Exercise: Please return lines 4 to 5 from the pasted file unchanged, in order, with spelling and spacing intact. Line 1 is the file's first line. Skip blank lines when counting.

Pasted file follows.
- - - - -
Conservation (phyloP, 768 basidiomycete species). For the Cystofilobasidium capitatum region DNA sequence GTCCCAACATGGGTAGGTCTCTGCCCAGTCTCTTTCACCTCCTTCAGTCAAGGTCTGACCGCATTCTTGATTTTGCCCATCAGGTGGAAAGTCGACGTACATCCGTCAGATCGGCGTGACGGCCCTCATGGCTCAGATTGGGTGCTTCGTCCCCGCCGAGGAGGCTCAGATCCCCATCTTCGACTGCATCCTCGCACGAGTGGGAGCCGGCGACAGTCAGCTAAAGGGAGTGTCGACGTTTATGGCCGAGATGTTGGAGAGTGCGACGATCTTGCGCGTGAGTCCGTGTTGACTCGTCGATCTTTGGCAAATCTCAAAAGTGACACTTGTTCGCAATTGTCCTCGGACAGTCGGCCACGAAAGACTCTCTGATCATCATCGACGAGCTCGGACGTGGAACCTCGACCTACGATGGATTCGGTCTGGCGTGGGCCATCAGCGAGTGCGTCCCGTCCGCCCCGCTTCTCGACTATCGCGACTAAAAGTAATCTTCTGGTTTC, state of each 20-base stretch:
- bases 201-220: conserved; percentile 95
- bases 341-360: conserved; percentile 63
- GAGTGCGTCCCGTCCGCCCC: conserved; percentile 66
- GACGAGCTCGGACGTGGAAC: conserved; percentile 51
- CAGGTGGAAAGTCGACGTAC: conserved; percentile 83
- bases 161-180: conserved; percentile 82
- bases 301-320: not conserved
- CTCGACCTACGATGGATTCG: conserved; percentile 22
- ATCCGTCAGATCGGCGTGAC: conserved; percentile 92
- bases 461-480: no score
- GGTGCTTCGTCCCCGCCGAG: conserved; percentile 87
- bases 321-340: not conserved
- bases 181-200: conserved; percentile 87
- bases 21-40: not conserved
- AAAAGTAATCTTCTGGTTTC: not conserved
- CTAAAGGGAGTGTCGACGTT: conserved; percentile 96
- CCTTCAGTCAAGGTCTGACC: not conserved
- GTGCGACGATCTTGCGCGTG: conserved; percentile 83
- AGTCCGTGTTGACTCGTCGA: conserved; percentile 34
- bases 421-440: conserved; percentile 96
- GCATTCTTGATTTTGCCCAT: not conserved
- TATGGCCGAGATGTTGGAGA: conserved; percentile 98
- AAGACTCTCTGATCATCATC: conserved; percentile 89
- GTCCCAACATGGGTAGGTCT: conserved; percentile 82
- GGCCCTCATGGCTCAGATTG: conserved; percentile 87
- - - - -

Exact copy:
- GAGTGCGTCCCGTCCGCCCC: conserved; percentile 66
- GACGAGCTCGGACGTGGAAC: conserved; percentile 51